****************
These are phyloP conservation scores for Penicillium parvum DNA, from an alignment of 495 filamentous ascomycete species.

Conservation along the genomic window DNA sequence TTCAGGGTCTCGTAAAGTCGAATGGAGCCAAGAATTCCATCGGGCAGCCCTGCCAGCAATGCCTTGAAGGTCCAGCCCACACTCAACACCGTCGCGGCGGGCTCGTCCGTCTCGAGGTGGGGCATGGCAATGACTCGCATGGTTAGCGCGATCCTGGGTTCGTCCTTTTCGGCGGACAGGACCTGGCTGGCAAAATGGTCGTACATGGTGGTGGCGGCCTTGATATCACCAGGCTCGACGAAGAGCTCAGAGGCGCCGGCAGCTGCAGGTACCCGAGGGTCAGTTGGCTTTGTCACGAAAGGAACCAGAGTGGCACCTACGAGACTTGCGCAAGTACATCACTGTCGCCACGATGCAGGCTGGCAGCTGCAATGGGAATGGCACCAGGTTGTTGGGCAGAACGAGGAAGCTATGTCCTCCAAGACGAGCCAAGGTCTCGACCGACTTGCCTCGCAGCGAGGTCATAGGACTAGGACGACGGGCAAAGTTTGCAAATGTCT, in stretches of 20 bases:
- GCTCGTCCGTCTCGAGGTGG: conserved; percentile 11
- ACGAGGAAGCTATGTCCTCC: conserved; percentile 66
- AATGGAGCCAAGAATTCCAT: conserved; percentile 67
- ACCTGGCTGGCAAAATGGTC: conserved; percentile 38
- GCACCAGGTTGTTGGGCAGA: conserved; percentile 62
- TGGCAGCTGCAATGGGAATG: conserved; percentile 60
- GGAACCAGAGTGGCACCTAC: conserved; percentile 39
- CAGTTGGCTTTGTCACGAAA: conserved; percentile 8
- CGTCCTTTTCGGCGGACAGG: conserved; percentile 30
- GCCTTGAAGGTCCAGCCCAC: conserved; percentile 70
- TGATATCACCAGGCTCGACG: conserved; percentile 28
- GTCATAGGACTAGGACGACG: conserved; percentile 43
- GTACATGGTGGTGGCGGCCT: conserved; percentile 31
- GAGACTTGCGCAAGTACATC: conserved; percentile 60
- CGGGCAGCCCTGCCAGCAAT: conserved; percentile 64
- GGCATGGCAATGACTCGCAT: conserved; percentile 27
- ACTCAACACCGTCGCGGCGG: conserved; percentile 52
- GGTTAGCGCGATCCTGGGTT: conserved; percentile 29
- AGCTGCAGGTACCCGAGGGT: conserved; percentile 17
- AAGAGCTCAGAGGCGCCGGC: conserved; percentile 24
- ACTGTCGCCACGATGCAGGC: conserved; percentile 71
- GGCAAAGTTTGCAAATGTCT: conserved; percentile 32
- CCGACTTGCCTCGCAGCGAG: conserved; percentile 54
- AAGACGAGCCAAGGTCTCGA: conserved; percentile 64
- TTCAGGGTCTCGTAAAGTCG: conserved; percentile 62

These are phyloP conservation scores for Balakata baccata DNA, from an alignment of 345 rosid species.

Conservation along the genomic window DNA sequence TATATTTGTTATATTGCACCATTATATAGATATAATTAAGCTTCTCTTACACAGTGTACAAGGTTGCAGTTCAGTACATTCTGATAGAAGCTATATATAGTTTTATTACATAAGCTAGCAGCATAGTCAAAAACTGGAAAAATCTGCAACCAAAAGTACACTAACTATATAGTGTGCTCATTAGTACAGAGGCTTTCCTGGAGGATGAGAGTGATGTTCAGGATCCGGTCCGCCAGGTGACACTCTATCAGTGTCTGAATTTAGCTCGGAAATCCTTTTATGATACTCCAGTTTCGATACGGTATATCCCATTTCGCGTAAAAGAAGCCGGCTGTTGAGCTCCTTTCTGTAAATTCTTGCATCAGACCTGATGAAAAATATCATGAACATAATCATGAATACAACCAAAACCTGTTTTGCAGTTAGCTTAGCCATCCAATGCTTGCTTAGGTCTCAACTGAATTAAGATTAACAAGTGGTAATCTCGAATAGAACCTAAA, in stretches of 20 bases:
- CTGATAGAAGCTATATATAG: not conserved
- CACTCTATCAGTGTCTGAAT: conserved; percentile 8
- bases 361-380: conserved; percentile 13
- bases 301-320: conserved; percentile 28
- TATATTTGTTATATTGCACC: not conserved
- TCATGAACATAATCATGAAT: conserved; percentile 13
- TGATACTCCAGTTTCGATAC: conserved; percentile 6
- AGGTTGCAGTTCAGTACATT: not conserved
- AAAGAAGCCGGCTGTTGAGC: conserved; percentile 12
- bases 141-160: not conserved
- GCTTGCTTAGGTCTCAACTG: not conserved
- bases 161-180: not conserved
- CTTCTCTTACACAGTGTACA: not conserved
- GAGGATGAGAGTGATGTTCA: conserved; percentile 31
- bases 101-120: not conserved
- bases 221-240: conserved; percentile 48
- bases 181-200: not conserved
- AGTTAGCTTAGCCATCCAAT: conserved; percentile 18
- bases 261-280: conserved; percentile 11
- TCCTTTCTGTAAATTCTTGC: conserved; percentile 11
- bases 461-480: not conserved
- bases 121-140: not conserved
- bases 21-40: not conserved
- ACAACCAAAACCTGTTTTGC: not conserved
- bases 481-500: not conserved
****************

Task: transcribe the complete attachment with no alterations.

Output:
These are phyloP conservation scores for Penicillium parvum DNA, from an alignment of 495 filamentous ascomycete species.

Conservation along the genomic window DNA sequence TTCAGGGTCTCGTAAAGTCGAATGGAGCCAAGAATTCCATCGGGCAGCCCTGCCAGCAATGCCTTGAAGGTCCAGCCCACACTCAACACCGTCGCGGCGGGCTCGTCCGTCTCGAGGTGGGGCATGGCAATGACTCGCATGGTTAGCGCGATCCTGGGTTCGTCCTTTTCGGCGGACAGGACCTGGCTGGCAAAATGGTCGTACATGGTGGTGGCGGCCTTGATATCACCAGGCTCGACGAAGAGCTCAGAGGCGCCGGCAGCTGCAGGTACCCGAGGGTCAGTTGGCTTTGTCACGAAAGGAACCAGAGTGGCACCTACGAGACTTGCGCAAGTACATCACTGTCGCCACGATGCAGGCTGGCAGCTGCAATGGGAATGGCACCAGGTTGTTGGGCAGAACGAGGAAGCTATGTCCTCCAAGACGAGCCAAGGTCTCGACCGACTTGCCTCGCAGCGAGGTCATAGGACTAGGACGACGGGCAAAGTTTGCAAATGTCT, in stretches of 20 bases:
- GCTCGTCCGTCTCGAGGTGG: conserved; percentile 11
- ACGAGGAAGCTATGTCCTCC: conserved; percentile 66
- AATGGAGCCAAGAATTCCAT: conserved; percentile 67
- ACCTGGCTGGCAAAATGGTC: conserved; percentile 38
- GCACCAGGTTGTTGGGCAGA: conserved; percentile 62
- TGGCAGCTGCAATGGGAATG: conserved; percentile 60
- GGAACCAGAGTGGCACCTAC: conserved; percentile 39
- CAGTTGGCTTTGTCACGAAA: conserved; percentile 8
- CGTCCTTTTCGGCGGACAGG: conserved; percentile 30
- GCCTTGAAGGTCCAGCCCAC: conserved; percentile 70
- TGATATCACCAGGCTCGACG: conserved; percentile 28
- GTCATAGGACTAGGACGACG: conserved; percentile 43
- GTACATGGTGGTGGCGGCCT: conserved; percentile 31
- GAGACTTGCGCAAGTACATC: conserved; percentile 60
- CGGGCAGCCCTGCCAGCAAT: conserved; percentile 64
- GGCATGGCAATGACTCGCAT: conserved; percentile 27
- ACTCAACACCGTCGCGGCGG: conserved; percentile 52
- GGTTAGCGCGATCCTGGGTT: conserved; percentile 29
- AGCTGCAGGTACCCGAGGGT: conserved; percentile 17
- AAGAGCTCAGAGGCGCCGGC: conserved; percentile 24
- ACTGTCGCCACGATGCAGGC: conserved; percentile 71
- GGCAAAGTTTGCAAATGTCT: conserved; percentile 32
- CCGACTTGCCTCGCAGCGAG: conserved; percentile 54
- AAGACGAGCCAAGGTCTCGA: conserved; percentile 64
- TTCAGGGTCTCGTAAAGTCG: conserved; percentile 62

These are phyloP conservation scores for Balakata baccata DNA, from an alignment of 345 rosid species.

Conservation along the genomic window DNA sequence TATATTTGTTATATTGCACCATTATATAGATATAATTAAGCTTCTCTTACACAGTGTACAAGGTTGCAGTTCAGTACATTCTGATAGAAGCTATATATAGTTTTATTACATAAGCTAGCAGCATAGTCAAAAACTGGAAAAATCTGCAACCAAAAGTACACTAACTATATAGTGTGCTCATTAGTACAGAGGCTTTCCTGGAGGATGAGAGTGATGTTCAGGATCCGGTCCGCCAGGTGACACTCTATCAGTGTCTGAATTTAGCTCGGAAATCCTTTTATGATACTCCAGTTTCGATACGGTATATCCCATTTCGCGTAAAAGAAGCCGGCTGTTGAGCTCCTTTCTGTAAATTCTTGCATCAGACCTGATGAAAAATATCATGAACATAATCATGAATACAACCAAAACCTGTTTTGCAGTTAGCTTAGCCATCCAATGCTTGCTTAGGTCTCAACTGAATTAAGATTAACAAGTGGTAATCTCGAATAGAACCTAAA, in stretches of 20 bases:
- CTGATAGAAGCTATATATAG: not conserved
- CACTCTATCAGTGTCTGAAT: conserved; percentile 8
- bases 361-380: conserved; percentile 13
- bases 301-320: conserved; percentile 28
- TATATTTGTTATATTGCACC: not conserved
- TCATGAACATAATCATGAAT: conserved; percentile 13
- TGATACTCCAGTTTCGATAC: conserved; percentile 6
- AGGTTGCAGTTCAGTACATT: not conserved
- AAAGAAGCCGGCTGTTGAGC: conserved; percentile 12
- bases 141-160: not conserved
- GCTTGCTTAGGTCTCAACTG: not conserved
- bases 161-180: not conserved
- CTTCTCTTACACAGTGTACA: not conserved
- GAGGATGAGAGTGATGTTCA: conserved; percentile 31
- bases 101-120: not conserved
- bases 221-240: conserved; percentile 48
- bases 181-200: not conserved
- AGTTAGCTTAGCCATCCAAT: conserved; percentile 18
- bases 261-280: conserved; percentile 11
- TCCTTTCTGTAAATTCTTGC: conserved; percentile 11
- bases 461-480: not conserved
- bases 121-140: not conserved
- bases 21-40: not conserved
- ACAACCAAAACCTGTTTTGC: not conserved
- bases 481-500: not conserved